The Beauty of the Antique Brooch
Brooches and pins were hugely popular in times gone by. Their popularity has waxed and waned in more recent times, though a resurgence is happening with more and more women and men choosing to adorn their coats and jackets with these wonderful items. Often hugely symbolic items of jewellery, our selection of antique brooches all come with free UK delivery, and if you are not satisfied you can return for a full refund within 14 days.
Perhaps the best quality of the brooch is that it does not have to be worked or designed to fit a certain shape. Rings, necklaces and bracelets have to fit a finger, neck and wrist, but there are no such limitations placed on the brooch. The brooch therefore has a freedom not enjoyed by other pieces of jewellery, and a rich and varied number of designs exist for this wonderful item of jewellery.
Antique Diamond Brooches
Diamond has been our favourite gemstone, throughout history, to set in the brooch. During both the Georgian and Victorian eras, diamond were set in silver to accentuate the whiteness of the stone, while the backs were set in gold. In the eighteenth century diamonds were set in closed back settings often on top of foils to brighten them, but around 1800 it was realised that the brilliance of diamonds increased if the back of the setting was open.
Many early Victorian brooches are botanical in design like the one above, and Victorian jewellers concerned themselves with realism and naturalism of the design. By the 1860s, brooches had become more whimsical with a craze for animal and insect motifs, while a brief fashion for sporting jewellery introduced the horse, dog, fox and other similar brooch designs in the 1880s. Later in the 1890s, and lead by the Princess of Wales who would soon after become Queen consort, star and crescent moon brooches gained popularity.
Art Nouveau Brooches
A significant change in brooch design towards the end of the Victorian era was the switch to stones such as amethysts, peridot and opal, and towards to the flowing lines of Art Nouveau. The Boer War was, at this point, impacting diamond supplies and the jewellery market adjusted accordingly. The impact of Art Nouveau jewellery though intense, was short lived.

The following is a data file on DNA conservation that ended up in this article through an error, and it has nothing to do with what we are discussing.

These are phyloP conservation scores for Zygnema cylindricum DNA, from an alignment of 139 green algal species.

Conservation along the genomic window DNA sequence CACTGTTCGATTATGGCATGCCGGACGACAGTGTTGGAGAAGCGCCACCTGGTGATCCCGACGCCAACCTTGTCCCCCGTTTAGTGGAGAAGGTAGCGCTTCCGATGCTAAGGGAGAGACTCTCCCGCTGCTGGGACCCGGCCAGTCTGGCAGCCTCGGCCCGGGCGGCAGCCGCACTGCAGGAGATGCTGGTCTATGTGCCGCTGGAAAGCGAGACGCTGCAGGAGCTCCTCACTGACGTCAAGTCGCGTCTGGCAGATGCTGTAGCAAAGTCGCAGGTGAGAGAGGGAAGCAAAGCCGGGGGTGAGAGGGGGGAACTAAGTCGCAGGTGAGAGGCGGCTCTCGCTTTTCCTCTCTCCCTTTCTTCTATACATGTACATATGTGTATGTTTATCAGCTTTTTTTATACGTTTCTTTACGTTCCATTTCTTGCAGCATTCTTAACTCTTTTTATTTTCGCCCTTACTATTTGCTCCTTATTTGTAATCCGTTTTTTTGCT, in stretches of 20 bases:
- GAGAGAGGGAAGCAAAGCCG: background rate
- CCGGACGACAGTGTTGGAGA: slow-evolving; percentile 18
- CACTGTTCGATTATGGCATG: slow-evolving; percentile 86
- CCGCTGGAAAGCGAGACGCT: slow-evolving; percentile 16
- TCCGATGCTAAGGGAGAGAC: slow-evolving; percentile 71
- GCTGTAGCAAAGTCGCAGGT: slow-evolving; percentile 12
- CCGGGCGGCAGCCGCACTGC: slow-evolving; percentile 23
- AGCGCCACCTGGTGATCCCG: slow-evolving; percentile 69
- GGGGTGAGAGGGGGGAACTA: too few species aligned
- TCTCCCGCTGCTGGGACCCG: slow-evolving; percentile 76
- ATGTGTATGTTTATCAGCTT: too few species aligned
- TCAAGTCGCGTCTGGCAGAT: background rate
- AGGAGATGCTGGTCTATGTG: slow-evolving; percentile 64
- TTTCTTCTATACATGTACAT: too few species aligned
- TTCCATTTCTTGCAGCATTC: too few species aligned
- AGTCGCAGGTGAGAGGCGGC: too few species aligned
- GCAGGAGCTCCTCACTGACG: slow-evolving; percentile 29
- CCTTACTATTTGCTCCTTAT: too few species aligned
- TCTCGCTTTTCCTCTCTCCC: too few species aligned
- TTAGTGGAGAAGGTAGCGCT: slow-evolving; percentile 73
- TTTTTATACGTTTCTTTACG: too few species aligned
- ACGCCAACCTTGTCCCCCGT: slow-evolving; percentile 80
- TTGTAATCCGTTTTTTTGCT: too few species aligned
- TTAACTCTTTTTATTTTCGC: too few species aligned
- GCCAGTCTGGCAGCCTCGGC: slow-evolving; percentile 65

Women during the Edwardian era were becoming emancipated and were keen to turn away from the femininity and softness of Art Nouveau jewels. Instead they sought stronger colours and outlines, and the brooch designs of 1900-1914 were to prove some of the most successful. Bar brooches set in the centre with various gem-set motifs were hugely popular, as were those in a garland style with wreaths and swags and crowned by bows. Other popular designs were the simple calibre-cut coloured stone line brooch.
Art Deco Brooches
After the First World War, society was keen to enjoy itself more than ever before. The modern lady now wanted her jewellery to reflect her love of luxury and fun in both colour and design. Black and white were favoured Art Deco colours, but brightly coloured rubies, sapphires and emeralds were used along with onyx, coral and jade. Brooches in the 1920s were worn on the shoulders, belts and sashes or pinned to fashionable cloche hats. Abstract, geometric designs were the flavour of the time, with platinum the preferred choice of metal.